Precision Medicine Conference

At the Inaugural Columbia Precision Medicine Initiative (CPMI) conference: Advances in Precision Medicine: Genetics, we heard about cutting-edge genetics research from international leaders in the field whose research advances the basic science of genetics and impacts the application of genetics to the understanding and treatment of human genetic disease. 

Accomplishing the objectives of CPMI requires advancing basic science, and the application of the resulting knowledge to the identification of genetic causes of human diseases, the understanding of disease mechanisms, and ultimately to the treatment of a wide range of human diseases ranging from cancer to neurological diseases. To this end, CPMI is a truly University-wide effort. The bedrock of the initiative is strong basic and translational biomedical science practiced in the Medical School, the new Zuckerman Mind Brain and Behavior Institute, and the Morningside campus. Success of the Initiative will also require many other academic disciplines at Columbia ranging from humanities, to engineering, to law and business.

With breathtaking advances in DNA sequencing, computer science, and clinical medicine, it is virtually certain that the number of diseases diagnosed and treated on the basis of genome sequence information will increase dramatically during the next decade. In addition, as we learn more about the relationship between genetic mutations, human biology, and disease, the genome sequence will play a central role in the practice of medicine. I believe the technology is here and essential groundwork has been established. Columbia University is ideally positioned to bring the full force of an extraordinarily diverse and talented faculty to bear on the advancement of precision medicine. 

John Hardy, PhD: Personalized Medicine for the Major Neurodegenerative Diseases: Genetic Predictions & Mechanistic Insights 

Jonathan Pritchard, PhD: The Genetic Architecture of Complex Traits: From Polygenic to Omnigenic

David Goldstein, PhD: Precision Neurology 2017

CPMI Conference 2017
CPMI Conference 2017
CPMI Conference 2017

Accomplishing the objectives of CPMI requires advancing basic science, and the application of the resulting knowledge to the identification of genetic causes of human diseases, to the understanding of disease mechanisms, and ultimately to the treatment of a wide range of human diseases—from cancer to neurological diseases. To this end, CPMI is a truly University-wide effort. The bedrock of the initiative is strong basic and translational biomedical science practiced at Columbia University Irving Medical Center, the Zuckerman Institute, and the Morningside campus. Success of the initiative will also require many other academic disciplines at Columbia ranging from humanities, to engineering, to law and business.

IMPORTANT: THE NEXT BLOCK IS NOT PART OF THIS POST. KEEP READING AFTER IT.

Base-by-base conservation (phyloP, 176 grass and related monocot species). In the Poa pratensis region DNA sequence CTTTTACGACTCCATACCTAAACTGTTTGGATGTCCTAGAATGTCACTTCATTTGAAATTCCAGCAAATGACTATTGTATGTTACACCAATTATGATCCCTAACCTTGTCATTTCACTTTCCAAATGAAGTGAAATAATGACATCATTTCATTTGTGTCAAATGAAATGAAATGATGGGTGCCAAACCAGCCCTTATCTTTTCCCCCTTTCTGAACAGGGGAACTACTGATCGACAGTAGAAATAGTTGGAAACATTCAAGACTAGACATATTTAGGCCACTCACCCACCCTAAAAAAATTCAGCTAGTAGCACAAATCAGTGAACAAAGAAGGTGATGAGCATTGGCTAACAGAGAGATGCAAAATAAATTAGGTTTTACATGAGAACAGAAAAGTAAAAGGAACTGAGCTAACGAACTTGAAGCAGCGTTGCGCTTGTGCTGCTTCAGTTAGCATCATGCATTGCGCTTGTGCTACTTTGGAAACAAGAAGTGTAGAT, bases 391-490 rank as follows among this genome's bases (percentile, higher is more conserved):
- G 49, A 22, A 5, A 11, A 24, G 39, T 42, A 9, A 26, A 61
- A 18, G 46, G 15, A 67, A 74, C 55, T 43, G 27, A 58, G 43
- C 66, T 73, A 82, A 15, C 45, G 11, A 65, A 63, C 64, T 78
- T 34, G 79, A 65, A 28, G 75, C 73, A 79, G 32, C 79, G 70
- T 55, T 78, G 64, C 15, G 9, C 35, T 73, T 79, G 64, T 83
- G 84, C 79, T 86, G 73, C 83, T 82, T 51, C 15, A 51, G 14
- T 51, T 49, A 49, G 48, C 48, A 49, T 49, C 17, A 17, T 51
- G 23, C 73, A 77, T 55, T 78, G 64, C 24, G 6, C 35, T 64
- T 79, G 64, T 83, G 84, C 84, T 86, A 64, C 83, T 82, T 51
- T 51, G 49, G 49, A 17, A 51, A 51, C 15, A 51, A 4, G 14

With breathtaking advances in DNA sequencing, computer science, and clinical medicine, it is virtually certain that the number of diseases diagnosed and treated on the basis of genome sequence information will increase dramatically during the next decade. In addition, as we learn more about the relationship between genetic mutations, human biology, and disease, the genome sequence will play a central role in the practice of medicine. I believe that Columbia University, as a great liberal arts and scientific institution, is ideally positioned to bring the full force of an extraordinarily diverse and talented faculty to bear on the advancement of precision medicine.

Columbia University is a world leader in medicine, science, and technology, from fundamental discoveries to the clinic. The Columbia Precision Medicine Initiative (CPMI) utilizes the vast intellectual resources of Columbia faculty to drive this revolution in health care.

Advances in Precision Medicine: Cancer Genomics was held on Monday April 9th, 2018, on the Columbia University Medical Campus. We hosted 10 top international speakers, together bringing a broad focus spanning from research insights to clinical applications of cancer genomics.

Arul M. Chinnaiyan, University of Michigan

Luis Diaz, Memorial Sloan Kettering Cancer Center

Arnold Levine, Institute for Advanced Studies

William C. Hahn, Broad Institute; Dana-Farber Cancer Institute

Serena Nik-Zainal, University of Cambridge

Raul Rabadan, Columbia University

Nitzan Rosenfeld, University of Cambridge

Charles Sawyers, Memorial Sloan Kettering Cancer Center

David Tuveson, Cold Spring Harbor Laboratory

Catherine Wu, Broad Institute; Dana-Farber Cancer Institute

CPMI 2nd Annual Conference
CPMI 2nd Annual Conference
CPMI 2nd Annual Conference
CPMI 2nd Annual Conference